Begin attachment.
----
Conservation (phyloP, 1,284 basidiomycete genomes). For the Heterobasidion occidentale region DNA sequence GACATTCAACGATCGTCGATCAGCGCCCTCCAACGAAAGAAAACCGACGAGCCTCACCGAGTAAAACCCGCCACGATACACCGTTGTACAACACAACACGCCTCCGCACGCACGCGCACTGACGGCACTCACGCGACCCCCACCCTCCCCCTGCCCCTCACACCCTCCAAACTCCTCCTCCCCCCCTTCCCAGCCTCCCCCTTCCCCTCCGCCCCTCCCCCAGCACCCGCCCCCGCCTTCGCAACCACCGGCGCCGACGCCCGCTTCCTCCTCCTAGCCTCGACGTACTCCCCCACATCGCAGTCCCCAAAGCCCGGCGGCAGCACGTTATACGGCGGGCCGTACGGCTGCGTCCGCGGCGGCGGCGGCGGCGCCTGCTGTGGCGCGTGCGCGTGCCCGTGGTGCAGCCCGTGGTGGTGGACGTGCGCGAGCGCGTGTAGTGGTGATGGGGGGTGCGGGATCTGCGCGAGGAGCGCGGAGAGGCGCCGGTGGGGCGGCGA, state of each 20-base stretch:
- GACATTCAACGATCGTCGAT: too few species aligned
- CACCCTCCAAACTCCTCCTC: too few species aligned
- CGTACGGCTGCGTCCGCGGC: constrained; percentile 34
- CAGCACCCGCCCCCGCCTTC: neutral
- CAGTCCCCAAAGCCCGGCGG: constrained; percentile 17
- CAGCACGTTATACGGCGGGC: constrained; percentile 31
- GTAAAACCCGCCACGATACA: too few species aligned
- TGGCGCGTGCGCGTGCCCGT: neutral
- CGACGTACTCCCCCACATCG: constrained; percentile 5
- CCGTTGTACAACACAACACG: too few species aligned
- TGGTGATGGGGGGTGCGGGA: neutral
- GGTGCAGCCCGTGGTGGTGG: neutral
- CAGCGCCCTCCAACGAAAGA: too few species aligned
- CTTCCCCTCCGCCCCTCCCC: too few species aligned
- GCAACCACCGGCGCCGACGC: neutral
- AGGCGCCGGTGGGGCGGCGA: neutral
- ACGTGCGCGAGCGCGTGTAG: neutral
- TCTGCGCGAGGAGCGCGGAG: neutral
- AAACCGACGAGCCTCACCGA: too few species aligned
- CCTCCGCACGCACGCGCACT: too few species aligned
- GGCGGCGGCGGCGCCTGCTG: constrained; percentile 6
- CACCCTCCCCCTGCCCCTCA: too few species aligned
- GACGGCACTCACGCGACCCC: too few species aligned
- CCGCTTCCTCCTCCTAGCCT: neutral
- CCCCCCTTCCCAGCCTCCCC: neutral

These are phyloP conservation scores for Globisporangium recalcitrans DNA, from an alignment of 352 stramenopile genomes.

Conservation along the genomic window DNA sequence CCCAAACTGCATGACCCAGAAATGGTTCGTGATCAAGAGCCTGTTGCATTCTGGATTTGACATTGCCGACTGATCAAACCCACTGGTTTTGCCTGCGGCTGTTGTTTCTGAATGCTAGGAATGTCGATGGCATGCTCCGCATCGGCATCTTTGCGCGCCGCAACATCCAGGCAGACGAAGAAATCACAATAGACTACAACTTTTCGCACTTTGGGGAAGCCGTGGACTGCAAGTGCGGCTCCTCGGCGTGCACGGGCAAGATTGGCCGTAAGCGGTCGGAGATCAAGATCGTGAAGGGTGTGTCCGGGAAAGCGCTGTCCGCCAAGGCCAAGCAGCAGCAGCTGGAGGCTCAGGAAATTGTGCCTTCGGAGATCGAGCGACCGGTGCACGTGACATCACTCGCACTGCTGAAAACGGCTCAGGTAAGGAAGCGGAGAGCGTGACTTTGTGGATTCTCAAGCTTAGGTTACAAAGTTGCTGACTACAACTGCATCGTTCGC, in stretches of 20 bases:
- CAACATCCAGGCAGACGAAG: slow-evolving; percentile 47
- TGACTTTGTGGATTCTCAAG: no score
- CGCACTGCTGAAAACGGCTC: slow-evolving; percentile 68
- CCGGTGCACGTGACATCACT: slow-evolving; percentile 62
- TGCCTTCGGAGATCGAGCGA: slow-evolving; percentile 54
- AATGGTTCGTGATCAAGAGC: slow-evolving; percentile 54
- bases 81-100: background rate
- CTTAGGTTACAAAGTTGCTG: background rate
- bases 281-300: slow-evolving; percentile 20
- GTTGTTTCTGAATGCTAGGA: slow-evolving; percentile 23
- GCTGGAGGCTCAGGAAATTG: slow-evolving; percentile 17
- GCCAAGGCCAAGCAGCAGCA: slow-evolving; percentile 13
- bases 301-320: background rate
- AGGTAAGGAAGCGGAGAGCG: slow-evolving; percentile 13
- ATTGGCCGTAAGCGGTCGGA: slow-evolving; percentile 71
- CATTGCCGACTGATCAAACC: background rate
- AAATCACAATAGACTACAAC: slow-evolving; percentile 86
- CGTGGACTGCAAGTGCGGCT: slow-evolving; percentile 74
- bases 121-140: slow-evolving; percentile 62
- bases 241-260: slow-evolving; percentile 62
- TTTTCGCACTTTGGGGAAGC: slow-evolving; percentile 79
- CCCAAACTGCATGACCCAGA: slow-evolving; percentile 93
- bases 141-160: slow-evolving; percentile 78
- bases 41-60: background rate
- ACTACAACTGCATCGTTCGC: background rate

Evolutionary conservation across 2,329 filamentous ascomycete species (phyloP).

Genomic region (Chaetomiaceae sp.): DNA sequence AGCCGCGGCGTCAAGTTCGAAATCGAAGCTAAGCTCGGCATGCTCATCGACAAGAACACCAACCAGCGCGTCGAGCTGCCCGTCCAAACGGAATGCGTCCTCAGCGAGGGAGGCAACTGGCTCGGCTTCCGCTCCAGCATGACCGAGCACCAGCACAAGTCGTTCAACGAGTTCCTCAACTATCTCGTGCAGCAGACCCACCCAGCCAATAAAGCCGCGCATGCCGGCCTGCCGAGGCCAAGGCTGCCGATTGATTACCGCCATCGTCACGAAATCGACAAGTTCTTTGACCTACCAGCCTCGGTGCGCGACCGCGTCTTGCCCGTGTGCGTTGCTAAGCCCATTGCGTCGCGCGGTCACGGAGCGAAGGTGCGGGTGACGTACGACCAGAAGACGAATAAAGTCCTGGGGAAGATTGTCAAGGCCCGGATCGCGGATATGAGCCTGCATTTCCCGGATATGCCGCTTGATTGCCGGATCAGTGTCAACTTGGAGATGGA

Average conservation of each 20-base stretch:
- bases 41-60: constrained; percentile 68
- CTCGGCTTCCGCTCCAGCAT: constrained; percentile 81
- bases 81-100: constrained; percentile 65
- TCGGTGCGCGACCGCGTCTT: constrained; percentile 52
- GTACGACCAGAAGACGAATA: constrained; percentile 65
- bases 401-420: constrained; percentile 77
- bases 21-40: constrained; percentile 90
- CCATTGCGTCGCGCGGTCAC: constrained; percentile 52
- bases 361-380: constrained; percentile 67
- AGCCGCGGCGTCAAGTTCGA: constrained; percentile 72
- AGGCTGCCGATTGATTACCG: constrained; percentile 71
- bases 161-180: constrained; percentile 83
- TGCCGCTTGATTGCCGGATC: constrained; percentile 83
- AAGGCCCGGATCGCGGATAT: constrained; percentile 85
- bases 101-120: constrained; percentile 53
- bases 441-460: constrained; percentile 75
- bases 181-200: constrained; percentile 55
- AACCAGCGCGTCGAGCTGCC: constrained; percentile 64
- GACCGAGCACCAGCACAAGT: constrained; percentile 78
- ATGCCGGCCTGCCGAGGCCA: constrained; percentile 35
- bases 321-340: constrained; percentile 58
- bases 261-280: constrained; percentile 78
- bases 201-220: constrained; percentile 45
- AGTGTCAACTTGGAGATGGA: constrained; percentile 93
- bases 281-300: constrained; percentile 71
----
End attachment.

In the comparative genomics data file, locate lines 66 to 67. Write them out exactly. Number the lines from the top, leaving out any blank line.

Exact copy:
- AGCCGCGGCGTCAAGTTCGA: constrained; percentile 72
- AGGCTGCCGATTGATTACCG: constrained; percentile 71